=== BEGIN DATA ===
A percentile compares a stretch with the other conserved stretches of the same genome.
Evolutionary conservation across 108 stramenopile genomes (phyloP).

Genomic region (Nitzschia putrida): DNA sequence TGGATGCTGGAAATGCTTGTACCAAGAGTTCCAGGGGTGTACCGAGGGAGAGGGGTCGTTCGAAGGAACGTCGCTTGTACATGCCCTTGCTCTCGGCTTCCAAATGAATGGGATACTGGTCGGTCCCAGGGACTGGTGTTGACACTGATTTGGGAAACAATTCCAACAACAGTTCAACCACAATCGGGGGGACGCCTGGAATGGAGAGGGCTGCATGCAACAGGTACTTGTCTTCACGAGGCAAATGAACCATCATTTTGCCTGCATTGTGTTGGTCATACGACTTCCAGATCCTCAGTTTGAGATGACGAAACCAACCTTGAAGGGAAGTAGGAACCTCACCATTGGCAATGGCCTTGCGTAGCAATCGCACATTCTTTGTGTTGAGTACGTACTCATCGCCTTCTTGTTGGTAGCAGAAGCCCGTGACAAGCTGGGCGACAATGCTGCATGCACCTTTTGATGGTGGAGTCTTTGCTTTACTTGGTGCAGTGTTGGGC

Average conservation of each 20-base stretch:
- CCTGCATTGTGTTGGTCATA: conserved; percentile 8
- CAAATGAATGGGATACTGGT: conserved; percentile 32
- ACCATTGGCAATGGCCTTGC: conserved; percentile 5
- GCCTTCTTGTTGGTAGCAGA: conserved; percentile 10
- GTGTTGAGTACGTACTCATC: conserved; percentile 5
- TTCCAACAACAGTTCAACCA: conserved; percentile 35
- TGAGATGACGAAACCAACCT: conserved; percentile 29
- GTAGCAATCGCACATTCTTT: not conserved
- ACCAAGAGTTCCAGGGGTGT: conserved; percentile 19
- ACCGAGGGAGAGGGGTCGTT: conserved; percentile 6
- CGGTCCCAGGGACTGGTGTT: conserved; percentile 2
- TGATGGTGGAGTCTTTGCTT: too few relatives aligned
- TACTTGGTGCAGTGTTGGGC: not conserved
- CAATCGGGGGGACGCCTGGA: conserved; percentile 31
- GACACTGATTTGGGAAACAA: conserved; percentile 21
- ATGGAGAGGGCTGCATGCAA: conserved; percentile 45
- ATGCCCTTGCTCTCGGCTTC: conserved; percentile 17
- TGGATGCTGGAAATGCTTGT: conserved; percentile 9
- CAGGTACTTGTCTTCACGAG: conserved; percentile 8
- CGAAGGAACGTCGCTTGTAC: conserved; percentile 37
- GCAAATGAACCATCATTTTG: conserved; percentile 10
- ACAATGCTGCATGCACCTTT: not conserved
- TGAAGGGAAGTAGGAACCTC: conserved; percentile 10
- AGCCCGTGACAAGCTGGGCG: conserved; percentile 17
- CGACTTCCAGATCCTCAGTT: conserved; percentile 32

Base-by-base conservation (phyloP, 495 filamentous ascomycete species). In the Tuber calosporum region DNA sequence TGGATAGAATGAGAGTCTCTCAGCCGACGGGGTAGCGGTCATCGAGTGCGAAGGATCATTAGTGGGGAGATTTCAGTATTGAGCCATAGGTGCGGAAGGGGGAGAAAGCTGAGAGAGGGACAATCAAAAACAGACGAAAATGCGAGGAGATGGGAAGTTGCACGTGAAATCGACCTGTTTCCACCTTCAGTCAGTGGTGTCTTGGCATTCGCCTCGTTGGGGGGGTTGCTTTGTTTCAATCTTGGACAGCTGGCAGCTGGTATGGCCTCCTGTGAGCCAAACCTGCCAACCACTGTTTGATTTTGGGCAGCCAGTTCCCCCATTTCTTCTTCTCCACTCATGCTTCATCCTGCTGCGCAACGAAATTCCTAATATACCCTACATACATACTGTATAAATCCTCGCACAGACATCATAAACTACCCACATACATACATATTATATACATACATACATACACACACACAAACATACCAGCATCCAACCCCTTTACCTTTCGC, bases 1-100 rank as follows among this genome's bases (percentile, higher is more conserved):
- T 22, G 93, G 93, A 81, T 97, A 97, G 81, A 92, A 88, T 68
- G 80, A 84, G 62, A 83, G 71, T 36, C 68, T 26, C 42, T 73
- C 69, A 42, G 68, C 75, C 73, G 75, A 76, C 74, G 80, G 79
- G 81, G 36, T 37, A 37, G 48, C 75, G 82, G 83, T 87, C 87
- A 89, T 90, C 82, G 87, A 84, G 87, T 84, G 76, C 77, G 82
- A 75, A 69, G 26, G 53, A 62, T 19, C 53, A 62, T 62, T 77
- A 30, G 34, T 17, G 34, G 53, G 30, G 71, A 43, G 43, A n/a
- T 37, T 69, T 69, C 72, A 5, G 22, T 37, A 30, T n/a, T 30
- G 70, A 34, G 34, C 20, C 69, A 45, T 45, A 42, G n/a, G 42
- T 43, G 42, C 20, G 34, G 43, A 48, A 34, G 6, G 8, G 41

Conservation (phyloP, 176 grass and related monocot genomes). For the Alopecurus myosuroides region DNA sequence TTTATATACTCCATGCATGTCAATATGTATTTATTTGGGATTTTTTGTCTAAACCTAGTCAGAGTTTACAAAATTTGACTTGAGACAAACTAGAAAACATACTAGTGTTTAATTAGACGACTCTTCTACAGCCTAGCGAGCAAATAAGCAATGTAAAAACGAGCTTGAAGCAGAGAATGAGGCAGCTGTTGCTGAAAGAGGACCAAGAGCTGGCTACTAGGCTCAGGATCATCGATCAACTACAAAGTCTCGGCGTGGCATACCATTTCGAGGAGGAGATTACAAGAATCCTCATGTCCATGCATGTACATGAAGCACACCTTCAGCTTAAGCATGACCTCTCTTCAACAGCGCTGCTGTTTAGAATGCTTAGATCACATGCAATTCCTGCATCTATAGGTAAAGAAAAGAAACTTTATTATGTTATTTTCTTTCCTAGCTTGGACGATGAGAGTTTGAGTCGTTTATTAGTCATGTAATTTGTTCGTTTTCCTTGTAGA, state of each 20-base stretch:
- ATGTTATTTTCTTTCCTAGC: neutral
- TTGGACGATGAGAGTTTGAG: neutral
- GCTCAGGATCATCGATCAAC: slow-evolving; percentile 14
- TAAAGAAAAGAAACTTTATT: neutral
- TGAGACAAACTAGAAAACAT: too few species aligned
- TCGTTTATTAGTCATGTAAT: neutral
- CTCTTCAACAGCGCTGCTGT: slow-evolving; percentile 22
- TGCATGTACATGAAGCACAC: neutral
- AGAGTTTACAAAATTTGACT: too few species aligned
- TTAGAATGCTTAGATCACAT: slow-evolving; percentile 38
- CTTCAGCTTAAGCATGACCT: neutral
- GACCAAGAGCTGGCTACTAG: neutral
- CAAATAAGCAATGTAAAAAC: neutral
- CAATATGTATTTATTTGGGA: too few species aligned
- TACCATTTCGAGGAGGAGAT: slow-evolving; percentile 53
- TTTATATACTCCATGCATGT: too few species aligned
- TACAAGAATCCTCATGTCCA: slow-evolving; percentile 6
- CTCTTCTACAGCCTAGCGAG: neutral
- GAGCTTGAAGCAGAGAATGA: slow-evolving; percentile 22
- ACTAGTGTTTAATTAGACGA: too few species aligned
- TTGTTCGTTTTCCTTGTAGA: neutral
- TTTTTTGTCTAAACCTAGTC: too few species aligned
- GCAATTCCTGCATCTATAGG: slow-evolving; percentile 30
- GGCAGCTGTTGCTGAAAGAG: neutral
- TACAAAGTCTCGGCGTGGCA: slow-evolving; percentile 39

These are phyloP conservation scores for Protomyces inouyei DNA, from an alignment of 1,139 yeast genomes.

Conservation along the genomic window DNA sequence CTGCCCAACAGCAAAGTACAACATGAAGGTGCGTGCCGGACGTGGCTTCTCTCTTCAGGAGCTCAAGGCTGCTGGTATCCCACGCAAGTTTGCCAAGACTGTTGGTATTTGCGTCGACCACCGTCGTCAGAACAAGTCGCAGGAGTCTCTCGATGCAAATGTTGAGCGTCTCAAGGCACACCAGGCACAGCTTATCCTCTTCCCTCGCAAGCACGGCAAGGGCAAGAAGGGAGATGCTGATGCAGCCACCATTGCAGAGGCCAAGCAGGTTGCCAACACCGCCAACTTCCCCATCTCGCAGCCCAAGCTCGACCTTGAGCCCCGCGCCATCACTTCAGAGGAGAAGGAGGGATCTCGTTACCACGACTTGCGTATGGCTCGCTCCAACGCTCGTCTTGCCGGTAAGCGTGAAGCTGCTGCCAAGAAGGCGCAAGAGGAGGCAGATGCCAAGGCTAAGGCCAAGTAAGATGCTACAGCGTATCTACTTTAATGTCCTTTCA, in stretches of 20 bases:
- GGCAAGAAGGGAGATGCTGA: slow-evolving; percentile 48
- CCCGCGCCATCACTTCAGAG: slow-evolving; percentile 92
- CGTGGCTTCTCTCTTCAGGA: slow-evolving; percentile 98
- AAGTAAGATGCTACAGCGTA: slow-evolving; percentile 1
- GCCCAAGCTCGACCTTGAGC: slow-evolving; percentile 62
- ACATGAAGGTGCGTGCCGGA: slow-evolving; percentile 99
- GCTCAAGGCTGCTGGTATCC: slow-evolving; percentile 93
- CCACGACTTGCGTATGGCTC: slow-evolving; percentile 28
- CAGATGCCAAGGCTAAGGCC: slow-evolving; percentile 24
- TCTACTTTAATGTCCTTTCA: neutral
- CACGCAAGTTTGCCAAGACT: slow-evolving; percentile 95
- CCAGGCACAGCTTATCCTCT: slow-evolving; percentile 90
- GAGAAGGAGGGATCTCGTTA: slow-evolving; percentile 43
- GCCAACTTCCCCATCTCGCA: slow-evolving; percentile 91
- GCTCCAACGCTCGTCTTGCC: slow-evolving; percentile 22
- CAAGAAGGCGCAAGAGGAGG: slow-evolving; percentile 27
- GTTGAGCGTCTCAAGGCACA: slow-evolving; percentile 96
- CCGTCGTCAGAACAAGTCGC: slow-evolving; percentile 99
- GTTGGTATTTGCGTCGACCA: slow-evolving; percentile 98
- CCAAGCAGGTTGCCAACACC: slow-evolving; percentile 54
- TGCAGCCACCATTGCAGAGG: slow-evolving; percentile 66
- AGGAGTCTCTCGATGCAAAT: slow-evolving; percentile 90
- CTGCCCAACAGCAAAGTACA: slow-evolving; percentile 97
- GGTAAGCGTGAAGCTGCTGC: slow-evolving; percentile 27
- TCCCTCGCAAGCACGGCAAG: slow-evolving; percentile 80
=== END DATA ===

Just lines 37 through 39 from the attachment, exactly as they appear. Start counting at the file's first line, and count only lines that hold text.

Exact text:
- A 30, G 34, T 17, G 34, G 53, G 30, G 71, A 43, G 43, A n/a
- T 37, T 69, T 69, C 72, A 5, G 22, T 37, A 30, T n/a, T 30
- G 70, A 34, G 34, C 20, C 69, A 45, T 45, A 42, G n/a, G 42